If it is not safe, it is not food. Food security is achieved when all people, at all times, have physical and economic access to food that meets their dietary needs for an active and healthy life. In fact, food safety is a critical part of the utilization component of the four dimensions of food security – availability, access, utilization and stability.
The World Health Organization estimates that more than 600 million people fall ill and 420,000 die every year from eating food contaminated with bacteria, viruses, parasites, toxins or chemicals. According to the World Bank, unsafe food costs low-and middle-income economies alone about USD 95 billion in lost productivity annually. Unsafe food also limits trade.
Food safety is everyone’s responsibility and therefore everyone’s business. Today, food is processed in greater volumes and distributed over greater distances than ever before. Widespread collaboration and contributions of all actors in the food supply chain, as well as good governance and regulations, are essential to food safety.
Safe food allows for suitable uptake of nutrients and promotes long-term human development. Safe food production improves sustainability by enabling market access and productivity, which drives economic development and poverty alleviation, especially in rural areas.
The health of people is connected to the health of animals and the environment. Pathogens transmissible from animals to humans through direct contact or through food, water and the environment have an impact on public health and socio-economic well-being. Together governments, food producers, academia, experts, non-governmental and international organizations can combat food safety risks such as antimicrobial resistance as well as pathogenic bacteria on fruits and vegetables as a result of contact with contaminated soil or water and on animal-sourced foods.
Food safety experts at ILRI are supporting the African Union to generate evidence towards the Africa Food Safety Index which will help governments to prioritize investments in food safety, reduce the burden of foodborne illnesses and enhance safe trade of food.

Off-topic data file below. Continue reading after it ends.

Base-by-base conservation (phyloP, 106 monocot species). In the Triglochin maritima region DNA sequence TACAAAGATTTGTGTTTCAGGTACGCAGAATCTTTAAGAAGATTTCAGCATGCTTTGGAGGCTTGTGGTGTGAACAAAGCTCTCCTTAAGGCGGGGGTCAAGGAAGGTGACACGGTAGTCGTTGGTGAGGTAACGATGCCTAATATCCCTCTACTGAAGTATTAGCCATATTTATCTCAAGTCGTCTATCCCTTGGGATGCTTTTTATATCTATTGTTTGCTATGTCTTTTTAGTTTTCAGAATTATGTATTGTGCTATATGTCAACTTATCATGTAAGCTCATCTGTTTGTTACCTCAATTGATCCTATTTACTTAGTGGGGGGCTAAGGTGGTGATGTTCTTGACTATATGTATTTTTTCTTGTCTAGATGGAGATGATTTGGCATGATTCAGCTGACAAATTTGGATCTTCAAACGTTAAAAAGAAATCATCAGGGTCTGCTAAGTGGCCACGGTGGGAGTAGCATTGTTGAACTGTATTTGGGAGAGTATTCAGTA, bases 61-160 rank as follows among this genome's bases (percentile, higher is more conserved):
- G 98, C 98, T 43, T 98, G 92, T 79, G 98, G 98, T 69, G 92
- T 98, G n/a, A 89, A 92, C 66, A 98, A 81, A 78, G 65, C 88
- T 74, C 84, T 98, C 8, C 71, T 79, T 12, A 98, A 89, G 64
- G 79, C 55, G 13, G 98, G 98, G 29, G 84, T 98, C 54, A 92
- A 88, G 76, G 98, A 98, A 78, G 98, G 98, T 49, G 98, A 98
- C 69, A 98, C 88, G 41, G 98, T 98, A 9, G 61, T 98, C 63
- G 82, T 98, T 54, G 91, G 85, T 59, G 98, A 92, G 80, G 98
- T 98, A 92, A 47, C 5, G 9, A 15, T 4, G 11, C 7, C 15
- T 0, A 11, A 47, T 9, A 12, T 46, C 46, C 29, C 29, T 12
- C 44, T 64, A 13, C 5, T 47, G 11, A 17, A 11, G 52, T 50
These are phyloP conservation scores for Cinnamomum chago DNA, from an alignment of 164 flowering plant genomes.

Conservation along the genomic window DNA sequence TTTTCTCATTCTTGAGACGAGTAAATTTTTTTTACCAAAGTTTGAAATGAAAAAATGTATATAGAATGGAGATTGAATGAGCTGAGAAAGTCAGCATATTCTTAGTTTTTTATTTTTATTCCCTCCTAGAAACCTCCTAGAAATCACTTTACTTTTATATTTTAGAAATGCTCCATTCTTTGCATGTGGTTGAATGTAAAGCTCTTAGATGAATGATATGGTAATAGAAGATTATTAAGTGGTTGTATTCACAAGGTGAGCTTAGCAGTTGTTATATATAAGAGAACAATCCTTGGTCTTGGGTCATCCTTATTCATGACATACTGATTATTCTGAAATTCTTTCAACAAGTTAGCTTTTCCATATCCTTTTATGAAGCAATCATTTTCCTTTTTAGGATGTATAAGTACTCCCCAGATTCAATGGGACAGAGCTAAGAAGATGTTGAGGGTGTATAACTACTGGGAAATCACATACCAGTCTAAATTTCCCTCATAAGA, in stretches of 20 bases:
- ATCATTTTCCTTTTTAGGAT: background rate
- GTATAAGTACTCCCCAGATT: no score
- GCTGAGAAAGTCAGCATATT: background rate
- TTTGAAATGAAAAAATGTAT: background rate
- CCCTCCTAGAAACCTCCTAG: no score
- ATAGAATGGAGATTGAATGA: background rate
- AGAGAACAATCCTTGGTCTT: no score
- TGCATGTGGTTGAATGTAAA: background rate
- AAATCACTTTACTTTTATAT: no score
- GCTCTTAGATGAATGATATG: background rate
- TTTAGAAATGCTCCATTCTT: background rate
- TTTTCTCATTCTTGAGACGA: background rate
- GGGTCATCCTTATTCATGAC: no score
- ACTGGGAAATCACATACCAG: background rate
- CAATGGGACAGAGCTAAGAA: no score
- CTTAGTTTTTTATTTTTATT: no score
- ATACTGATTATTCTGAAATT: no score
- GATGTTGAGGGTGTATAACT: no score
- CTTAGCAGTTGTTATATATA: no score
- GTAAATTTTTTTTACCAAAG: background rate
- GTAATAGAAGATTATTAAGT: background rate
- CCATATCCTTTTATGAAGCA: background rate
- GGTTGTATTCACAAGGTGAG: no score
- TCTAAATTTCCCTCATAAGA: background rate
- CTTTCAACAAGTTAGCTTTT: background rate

Undernutrition and foodborne diseases are related. Infectious foodborne diseases commonly manifest as diarrhoea, which is strongly associated with stunting. Studies have found an association between aflatoxin exposure and stunting.
Pork is the most important animal food product in Cambodia and Vietnam. It is primarily processed and sold in traditional slaughterhouses and wet markets which, while addressing local consumer demand, often suffer from poor hygiene. Pilot tests have shown that simple interventions to improve hygiene during food handling in slaughterhouses and markets can enhance the safety of pork.
Video: Dying for meat
This photo-film features small-scale butchers and consumers interviewed in Nairobi and a commentary by ILRI scientist Delia Grace Randolph on issues that connect animal and human health.
Experts working on food safety
Professor of Veterinary Infectious Diseases, Institute of Infection and Global Health, University of Liverpool and Jointly Appointed Principal Scientist, ILRI
Professor of Global Food Safety and Zoonoses, University of Florida
The burden of unsafe foods is highest in low- and middle-income countries where informal markets dominate the food system. It is essential for protection of public health that we find culturally and economically appropriate solutions to implement known principles to produce safe foods in these markets.
Bill & Melinda Gates Foundation and UK Department for International Development
There is no food security without food safety. Food is not nutritious unless it is safe. The Bill & Melinda Gates Foundation and the UK Department for International Development jointly support efforts to increase the consumption of safe, affordable, nutritious diets among low-income populations.
Erastus K. Kang’ethe
Professor of Public Health and Food Safety